Later in Gen. Walker’s account where he lamented the Stonewall Brigades malfunctioning weapons he said: “This statement as to of the failure of the muskets of our men to fire is true as to that portion of our line between the Stonewall Brigade and the salient, which was as far as my vision extended, but I have been informed by officers of Jones Brigade that the right of that brigade had been more careful or more fortunate, and their muskets were in good order, and that the enemy was repulsed in front of that portion of our lines with great loss, and that they held their position, until the enemy’s troops, who had crossed to their left, had swung round in the rear and came up behind our lines.” (5)
In the 3rd North Carolina of Steuart’s Brigade, one of the company commanders took the precaution of having his men disassemble and clean their weapons while waiting for the suspected attack.
Perhaps such difficulties extended beyond the infantry. In a letter to his former battalion commander, Wilfred Cutshaw, Samuel H. Hawes wrote: ” They were within about 15 or 20 steps of us, when I ordered our Parrott gun turned upon them (inside our works) and gave them canister in their faces at head of column. The smoke from the gun fell and obscured everything! Before it fairly lifted they were upon us and we were prisoners. We only had time for one shot from that gun! I called upon the infantry lying in the trenches to “get up and shoot”, which they refused to do! Lieut D. at the gun on our right, fired a shot from his gun at another body of the enemy, but in trying for another his gun was choked”. (6)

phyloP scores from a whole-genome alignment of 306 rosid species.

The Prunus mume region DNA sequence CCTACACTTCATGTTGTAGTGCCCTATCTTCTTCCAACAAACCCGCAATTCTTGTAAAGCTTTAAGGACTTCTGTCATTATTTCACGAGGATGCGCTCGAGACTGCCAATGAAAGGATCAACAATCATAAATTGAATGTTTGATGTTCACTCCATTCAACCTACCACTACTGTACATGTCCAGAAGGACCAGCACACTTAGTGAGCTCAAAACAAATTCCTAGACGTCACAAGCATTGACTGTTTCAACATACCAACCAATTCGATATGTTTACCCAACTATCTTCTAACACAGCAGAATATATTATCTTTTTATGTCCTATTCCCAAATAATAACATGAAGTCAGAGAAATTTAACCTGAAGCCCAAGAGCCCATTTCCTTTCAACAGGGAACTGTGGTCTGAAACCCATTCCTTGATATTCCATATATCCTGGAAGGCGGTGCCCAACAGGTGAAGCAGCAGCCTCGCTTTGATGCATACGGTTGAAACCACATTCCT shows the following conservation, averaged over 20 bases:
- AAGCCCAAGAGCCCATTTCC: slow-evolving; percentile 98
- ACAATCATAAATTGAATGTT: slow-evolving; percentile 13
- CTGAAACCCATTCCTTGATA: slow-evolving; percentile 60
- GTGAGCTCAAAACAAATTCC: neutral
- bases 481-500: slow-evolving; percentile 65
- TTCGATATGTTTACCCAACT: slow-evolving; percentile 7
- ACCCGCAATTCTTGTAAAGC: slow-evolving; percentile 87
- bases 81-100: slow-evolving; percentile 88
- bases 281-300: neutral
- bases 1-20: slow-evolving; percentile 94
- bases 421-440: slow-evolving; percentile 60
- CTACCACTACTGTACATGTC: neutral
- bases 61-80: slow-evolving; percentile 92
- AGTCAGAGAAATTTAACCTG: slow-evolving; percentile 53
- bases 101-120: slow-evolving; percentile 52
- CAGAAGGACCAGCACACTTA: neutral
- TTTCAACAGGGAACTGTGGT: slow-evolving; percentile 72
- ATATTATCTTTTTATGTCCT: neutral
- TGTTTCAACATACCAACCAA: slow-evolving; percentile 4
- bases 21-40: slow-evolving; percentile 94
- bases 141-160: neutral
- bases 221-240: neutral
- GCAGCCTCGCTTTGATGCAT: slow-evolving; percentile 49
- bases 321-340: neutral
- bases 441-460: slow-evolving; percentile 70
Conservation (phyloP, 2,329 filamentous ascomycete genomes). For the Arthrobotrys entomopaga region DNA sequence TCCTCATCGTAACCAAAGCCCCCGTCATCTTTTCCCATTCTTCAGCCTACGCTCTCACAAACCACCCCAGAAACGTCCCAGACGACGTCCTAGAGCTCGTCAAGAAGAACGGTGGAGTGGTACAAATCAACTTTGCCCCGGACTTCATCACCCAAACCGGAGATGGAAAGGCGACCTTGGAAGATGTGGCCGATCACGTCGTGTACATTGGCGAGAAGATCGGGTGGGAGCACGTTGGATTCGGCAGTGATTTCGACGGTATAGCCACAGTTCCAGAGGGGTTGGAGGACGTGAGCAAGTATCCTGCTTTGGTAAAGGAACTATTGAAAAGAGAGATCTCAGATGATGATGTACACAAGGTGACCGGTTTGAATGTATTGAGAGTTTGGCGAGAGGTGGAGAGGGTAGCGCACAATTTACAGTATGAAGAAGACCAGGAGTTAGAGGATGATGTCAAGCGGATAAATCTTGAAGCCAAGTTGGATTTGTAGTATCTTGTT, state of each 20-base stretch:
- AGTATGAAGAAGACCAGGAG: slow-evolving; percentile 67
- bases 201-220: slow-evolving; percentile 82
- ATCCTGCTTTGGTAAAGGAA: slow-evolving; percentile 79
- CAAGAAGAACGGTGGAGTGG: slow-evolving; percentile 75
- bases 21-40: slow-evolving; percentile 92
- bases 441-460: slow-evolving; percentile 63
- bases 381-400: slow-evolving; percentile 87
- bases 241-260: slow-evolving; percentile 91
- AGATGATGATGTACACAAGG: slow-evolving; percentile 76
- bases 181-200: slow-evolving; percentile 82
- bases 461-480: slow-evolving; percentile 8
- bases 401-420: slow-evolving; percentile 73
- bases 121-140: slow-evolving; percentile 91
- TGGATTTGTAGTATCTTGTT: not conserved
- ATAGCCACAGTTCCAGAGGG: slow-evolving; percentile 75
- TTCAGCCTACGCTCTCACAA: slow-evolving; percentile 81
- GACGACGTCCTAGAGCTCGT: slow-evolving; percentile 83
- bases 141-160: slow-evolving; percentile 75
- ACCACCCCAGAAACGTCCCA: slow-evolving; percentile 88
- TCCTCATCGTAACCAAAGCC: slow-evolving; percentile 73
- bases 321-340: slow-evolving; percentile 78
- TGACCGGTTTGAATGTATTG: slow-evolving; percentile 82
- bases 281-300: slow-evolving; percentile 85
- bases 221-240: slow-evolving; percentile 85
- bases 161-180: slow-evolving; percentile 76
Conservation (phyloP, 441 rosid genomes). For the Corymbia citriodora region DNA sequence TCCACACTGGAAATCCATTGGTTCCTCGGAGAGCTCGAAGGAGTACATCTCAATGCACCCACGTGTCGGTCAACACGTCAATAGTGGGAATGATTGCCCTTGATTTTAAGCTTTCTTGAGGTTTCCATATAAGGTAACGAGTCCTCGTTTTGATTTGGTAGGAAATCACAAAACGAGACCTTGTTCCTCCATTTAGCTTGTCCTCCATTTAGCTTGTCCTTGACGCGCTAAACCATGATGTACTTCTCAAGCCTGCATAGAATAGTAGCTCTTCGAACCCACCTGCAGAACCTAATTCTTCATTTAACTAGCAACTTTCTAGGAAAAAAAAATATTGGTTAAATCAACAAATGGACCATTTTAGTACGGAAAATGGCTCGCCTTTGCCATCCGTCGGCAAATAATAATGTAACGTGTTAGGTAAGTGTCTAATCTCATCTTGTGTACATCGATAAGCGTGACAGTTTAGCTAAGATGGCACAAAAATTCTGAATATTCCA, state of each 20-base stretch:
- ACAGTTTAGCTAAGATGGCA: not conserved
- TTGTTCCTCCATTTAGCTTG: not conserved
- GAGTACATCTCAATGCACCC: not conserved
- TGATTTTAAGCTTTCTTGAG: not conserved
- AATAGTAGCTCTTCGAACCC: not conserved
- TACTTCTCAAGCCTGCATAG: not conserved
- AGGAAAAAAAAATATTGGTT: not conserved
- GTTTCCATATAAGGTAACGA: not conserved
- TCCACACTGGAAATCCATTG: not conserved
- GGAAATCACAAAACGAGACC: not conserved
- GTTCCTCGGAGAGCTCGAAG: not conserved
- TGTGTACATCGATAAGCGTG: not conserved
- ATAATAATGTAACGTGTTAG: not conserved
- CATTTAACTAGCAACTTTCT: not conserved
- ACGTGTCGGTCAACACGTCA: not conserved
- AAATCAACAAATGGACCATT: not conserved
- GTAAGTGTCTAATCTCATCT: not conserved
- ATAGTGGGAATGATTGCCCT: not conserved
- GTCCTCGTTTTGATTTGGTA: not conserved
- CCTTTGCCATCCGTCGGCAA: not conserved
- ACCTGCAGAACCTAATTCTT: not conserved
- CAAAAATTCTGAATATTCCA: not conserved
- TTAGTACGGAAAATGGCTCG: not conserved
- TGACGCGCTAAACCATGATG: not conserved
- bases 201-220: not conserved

While these officers told a story of helplessness and frustration they were far from being the majority. In fact when reading accounts of the battle remarkably few if any of the rest of the participants mentioned any difficulties with the weapons. A small sample of the accounts are given below.
Lieutenant Thomas Doyle of Co. E, 33rd Va. wrote in his memoirs that: ” About 12 P.M. it commenced to rain and continued all night making the trenches a most uncomfortable place, but thanks to the excellent tent-flies so abundantly supplied by the 6th Federal Corps in the Wilderness, the men were ably to keep tolerably dry. Orders were given during the night to all the company officers to be on the alert and in the event of an attack……”
Robert Barton, a staff officer in the Stonewall Brigade, wrote that he and Gen. Walker slept side by side the night of the 11th/12th. He added: “A heavy mist overhung everything and through it we could hardly see one hundred yards. But succeeding the cheers, we, little by little perceived the advancing line, rather a broken line, but still an ugly rush. Our men opened a vigorous fire, and all along the line from our left and centre up to the right, where the fatal salient stood, some three hundred yards distant, the crack of musketry kept up.”